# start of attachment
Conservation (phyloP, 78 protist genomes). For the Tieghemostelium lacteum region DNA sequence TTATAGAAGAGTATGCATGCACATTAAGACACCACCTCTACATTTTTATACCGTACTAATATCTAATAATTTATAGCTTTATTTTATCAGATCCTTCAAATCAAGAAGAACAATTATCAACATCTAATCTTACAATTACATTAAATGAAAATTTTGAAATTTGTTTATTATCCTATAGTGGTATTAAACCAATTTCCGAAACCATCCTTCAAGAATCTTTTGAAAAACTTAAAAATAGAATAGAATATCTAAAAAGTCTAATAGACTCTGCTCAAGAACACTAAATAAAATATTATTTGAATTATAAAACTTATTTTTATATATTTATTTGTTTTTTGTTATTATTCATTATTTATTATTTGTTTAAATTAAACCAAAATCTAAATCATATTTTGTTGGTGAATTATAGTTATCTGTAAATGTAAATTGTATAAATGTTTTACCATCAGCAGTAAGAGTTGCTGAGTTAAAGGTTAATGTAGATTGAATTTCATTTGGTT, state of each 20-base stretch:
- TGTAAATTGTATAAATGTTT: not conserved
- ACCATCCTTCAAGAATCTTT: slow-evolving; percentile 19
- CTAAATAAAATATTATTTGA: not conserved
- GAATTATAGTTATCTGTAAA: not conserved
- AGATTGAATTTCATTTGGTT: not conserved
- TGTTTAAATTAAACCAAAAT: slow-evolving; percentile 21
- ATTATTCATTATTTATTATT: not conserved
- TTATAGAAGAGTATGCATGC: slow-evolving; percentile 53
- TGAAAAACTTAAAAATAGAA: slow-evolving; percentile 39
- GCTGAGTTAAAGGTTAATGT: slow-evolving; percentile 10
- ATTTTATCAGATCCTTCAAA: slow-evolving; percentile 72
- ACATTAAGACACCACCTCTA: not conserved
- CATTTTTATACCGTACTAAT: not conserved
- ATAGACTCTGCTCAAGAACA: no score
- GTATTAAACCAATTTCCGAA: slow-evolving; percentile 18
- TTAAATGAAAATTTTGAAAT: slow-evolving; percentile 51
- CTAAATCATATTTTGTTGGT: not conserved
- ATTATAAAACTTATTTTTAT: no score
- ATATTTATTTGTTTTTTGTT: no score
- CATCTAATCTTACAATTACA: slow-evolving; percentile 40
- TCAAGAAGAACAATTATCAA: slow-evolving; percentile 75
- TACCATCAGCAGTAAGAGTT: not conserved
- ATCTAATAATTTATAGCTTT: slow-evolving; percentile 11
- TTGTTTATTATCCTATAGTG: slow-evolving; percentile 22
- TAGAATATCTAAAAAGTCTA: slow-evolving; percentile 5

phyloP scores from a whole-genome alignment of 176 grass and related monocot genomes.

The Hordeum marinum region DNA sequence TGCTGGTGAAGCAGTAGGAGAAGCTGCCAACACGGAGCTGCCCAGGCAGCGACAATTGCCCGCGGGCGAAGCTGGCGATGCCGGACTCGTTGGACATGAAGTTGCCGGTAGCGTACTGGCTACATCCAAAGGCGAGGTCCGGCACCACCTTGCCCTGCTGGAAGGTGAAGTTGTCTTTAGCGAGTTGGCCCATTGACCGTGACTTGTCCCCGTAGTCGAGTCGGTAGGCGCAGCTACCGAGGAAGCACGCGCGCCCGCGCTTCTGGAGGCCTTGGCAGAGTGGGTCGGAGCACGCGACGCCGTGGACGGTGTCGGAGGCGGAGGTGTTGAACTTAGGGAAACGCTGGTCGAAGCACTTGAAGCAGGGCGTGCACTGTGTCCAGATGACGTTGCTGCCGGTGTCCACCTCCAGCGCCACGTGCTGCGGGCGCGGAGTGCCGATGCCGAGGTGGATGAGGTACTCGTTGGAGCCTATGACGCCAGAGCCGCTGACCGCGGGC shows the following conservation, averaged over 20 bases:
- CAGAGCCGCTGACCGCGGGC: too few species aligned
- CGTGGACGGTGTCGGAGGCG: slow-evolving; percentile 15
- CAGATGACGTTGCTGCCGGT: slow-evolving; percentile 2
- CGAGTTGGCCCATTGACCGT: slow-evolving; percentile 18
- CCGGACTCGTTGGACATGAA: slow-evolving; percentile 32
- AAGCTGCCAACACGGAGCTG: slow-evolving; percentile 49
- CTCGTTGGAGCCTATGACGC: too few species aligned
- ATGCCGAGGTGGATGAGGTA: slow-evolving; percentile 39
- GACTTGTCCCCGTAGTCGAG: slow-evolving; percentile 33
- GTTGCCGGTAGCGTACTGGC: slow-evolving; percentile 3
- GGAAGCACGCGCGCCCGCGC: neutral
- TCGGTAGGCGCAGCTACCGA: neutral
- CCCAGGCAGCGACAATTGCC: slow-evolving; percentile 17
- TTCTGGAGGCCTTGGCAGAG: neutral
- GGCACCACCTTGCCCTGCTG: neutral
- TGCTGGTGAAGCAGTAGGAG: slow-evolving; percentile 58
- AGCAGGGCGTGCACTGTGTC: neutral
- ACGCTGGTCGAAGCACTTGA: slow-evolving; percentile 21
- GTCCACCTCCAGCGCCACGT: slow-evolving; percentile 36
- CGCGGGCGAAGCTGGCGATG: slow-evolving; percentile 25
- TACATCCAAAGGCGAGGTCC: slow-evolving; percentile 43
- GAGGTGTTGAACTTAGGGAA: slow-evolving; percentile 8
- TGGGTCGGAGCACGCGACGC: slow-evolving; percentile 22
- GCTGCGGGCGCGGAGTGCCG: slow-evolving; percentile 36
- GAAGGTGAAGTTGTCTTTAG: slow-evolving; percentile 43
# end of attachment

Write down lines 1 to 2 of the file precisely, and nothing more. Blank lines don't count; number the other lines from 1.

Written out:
Conservation (phyloP, 78 protist genomes). For the Tieghemostelium lacteum region DNA sequence TTATAGAAGAGTATGCATGCACATTAAGACACCACCTCTACATTTTTATACCGTACTAATATCTAATAATTTATAGCTTTATTTTATCAGATCCTTCAAATCAAGAAGAACAATTATCAACATCTAATCTTACAATTACATTAAATGAAAATTTTGAAATTTGTTTATTATCCTATAGTGGTATTAAACCAATTTCCGAAACCATCCTTCAAGAATCTTTTGAAAAACTTAAAAATAGAATAGAATATCTAAAAAGTCTAATAGACTCTGCTCAAGAACACTAAATAAAATATTATTTGAATTATAAAACTTATTTTTATATATTTATTTGTTTTTTGTTATTATTCATTATTTATTATTTGTTTAAATTAAACCAAAATCTAAATCATATTTTGTTGGTGAATTATAGTTATCTGTAAATGTAAATTGTATAAATGTTTTACCATCAGCAGTAAGAGTTGCTGAGTTAAAGGTTAATGTAGATTGAATTTCATTTGGTT, state of each 20-base stretch:
- TGTAAATTGTATAAATGTTT: not conserved